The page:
SSL/TLS Certificates: How Do They Work?March 3, 2020
Did you know that each time you visit an HTTPS URL (https://example.com/), there is a critical security check taking place at lightning speed before that website evens opens up? This is known as an SSL/TLS handshake — which stands for Secure Sockets Layer/Transport Layer Security — and it involves several behind-the-scenes steps that quickly and effectively ensure that any content about to be shared between your browser and the site will be safe from potential hackers.
On the other hand, you’ve likely seen a red warning triangle pop up in browsers like Google Chrome to flag sites with an HTTP URL (http://example.com) as “not secure”:
That’s because example.com is using the http:// prefix without an SSL/TLS certificate. For this reason, it’s considered vulnerable to hacker attacks and unsafe to visit. If it were a secure website, the URL would begin with the https:// prefix. The ‘s’ in HTTPS stands for secure and guarantees that an SSL/TLS certificate is being used to protect content shared over the internet.
So, what is an SSL/TLS certificate and how is it actually used in video streaming? Let’s jump right in to answer these questions and more.
What Is an SSL/TLS Certificate?
An SSL/TLS certificate is a file that’s stored on the origin server of the site you are visiting. When you try to open an HTTPS website, the SSL certificate verifies that your browser is communicating with the server that owns the website domain.
An SSL/TLS certificate contains information such as:
- The domain name for which the certificate was issued
- The person, organization, or device to whom it was issued
- The Certificate Authority that issued it
- The Certificate Authority’s digital signature
- Any associated subdomains
- The issue date of the certificate
- The expiration date of the certificate
- The public key
When you configure an SSL/TLS certificate for your website, it verifies to the client attempting to visit your site that you are, indeed, the owner of example.com — and that it’s a secure, trusted site.
Securely streaming video over HTTPS using an SSL/TLS certificate prevents hackers from pretending they own the site, while also guaranteeing the security of any information exchanged between your browser via encryption. Encryption involves scrambling the messages exchanged between your browser and the servers. This process of ciphering and deciphering helps ensure that streaming content remains secure while traveling across the public internet. We’ll go over this in much more detail in the next blog in this series.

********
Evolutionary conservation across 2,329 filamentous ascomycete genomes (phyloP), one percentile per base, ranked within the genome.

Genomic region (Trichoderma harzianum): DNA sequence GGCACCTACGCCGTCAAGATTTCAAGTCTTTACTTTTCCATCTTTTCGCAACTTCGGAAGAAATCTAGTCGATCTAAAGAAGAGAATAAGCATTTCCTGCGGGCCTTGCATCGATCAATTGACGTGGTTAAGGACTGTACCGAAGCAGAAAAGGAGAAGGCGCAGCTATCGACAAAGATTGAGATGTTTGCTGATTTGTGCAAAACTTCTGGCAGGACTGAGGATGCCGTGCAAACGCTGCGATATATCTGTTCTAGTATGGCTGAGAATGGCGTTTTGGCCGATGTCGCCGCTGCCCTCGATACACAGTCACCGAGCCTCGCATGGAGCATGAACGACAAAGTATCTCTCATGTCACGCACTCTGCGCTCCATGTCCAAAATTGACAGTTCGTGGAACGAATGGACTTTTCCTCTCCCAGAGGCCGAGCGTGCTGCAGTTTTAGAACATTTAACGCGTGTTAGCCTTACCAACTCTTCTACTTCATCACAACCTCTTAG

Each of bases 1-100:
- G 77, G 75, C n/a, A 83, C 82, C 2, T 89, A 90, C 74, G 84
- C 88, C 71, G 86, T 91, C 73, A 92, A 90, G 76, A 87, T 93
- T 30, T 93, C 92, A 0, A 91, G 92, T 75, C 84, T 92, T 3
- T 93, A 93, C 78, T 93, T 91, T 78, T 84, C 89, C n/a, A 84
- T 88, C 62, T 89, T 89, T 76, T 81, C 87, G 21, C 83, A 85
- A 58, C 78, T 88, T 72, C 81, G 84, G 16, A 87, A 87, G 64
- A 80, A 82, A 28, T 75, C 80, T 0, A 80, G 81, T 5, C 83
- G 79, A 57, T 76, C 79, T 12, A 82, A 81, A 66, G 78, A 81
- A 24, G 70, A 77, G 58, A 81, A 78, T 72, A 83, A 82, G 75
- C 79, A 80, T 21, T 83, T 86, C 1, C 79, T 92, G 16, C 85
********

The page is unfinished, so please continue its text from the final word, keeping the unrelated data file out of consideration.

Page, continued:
Which Certificate Do You Need: SSL or TLS?
Because the terms SSL and TLS are used interchangeably, either one is fine. Secure Socket Layer (SSL) and Transport Layer Security (TLS) are both encryption-based security protocols that protect information shared between your browser and the website you are visiting.
What’s the difference between the two? Well, SSL was created by Netscape back in the early 90s, but due to some urgent security issues, it received a much-needed makeover by the Internet Engineering Task Force (IETF) in 1999. The IETF then took ownership of the new and improved protocol and changed the name from SSL to TLS.
Rest assured: If you’re streaming over HTTPS today, then you are almost definitely using TLS. True SSL was deprecated years ago. Many people still refer to SSL — which can indeed be confusing — but the technically correct term for this security protocol is TLS. Even so, the term SSL certificate is ubiquitously used, and here at Wowza Media Systems, we refer to the certificate that we offer for download as the StreamLock SSL Certificate.
Because SSL and TLS continue to be used interchangeably, I’ll be referring to it as SSL/TLS for the rest of this blog series.
How Is SSL/TLS Encryption Used in Video Streaming?
SSL/TLS can be used on top of the Transmission Control Protocol (TCP) to establish a secure connection via what is commonly called the SSL/TLS handshake. This is where a conversation takes place between the server (the website) and the client (your browser) to confirm the validity of the server’s SSL/TLS certificate using public keys and private keys as a test. If the server passes the authenticity test, an agreement is made regarding how the site content will be encrypted.
How Do I Configure an SSL/TLS?
It’s best to obtain a certificate through a valid Certificate Authority (CA), which describes third parties that issues SSL/TSL certificates for free or a small fee. As a CA, Wowza offers the StreamLock SSL certificate for free with all subscription licenses for Wowza Streaming Engine. StreamLock-provisioned SSL/TLS certificates can also be used for secure HTTP (HTTPS), RTMP (RTMPE), and RTMP (RTMPS) streaming — the latter of which is now required when broadcasting to Facebook Live.
You can also use an SSL/TLS certificate from a CA outside of Wowza’s StreamLock SSL certificate for Wowza Streaming Engine. Please visit our security documentation for instructions on how to acquire and import an SSL/TLS certificate.
Alternatively, some people choose to skip the process of requesting a certificate from a CA and instead generate a ‘self-signed’ certificate using their own method and keys for encryption. Self-signed certificates don’t have an outside authority verifying their ownership of the website domain or server.
A word of caution: not all browsers recognize self-signed SSL/TLS certificates as trustworthy, and as a result, some browsers block the website from loading. For this reason, it’s better to get a signed certificate from Wowza or another trusted CA.
What’s Next: SSL/TSL Handshake Overview
It’s truly incredible that all of this is taking place in the background when you open a website using an https:// prefix. In the next blog in this series, we’ll cover the basic steps in the SSL/TLS handshake that must occur for your streaming content to be encrypted.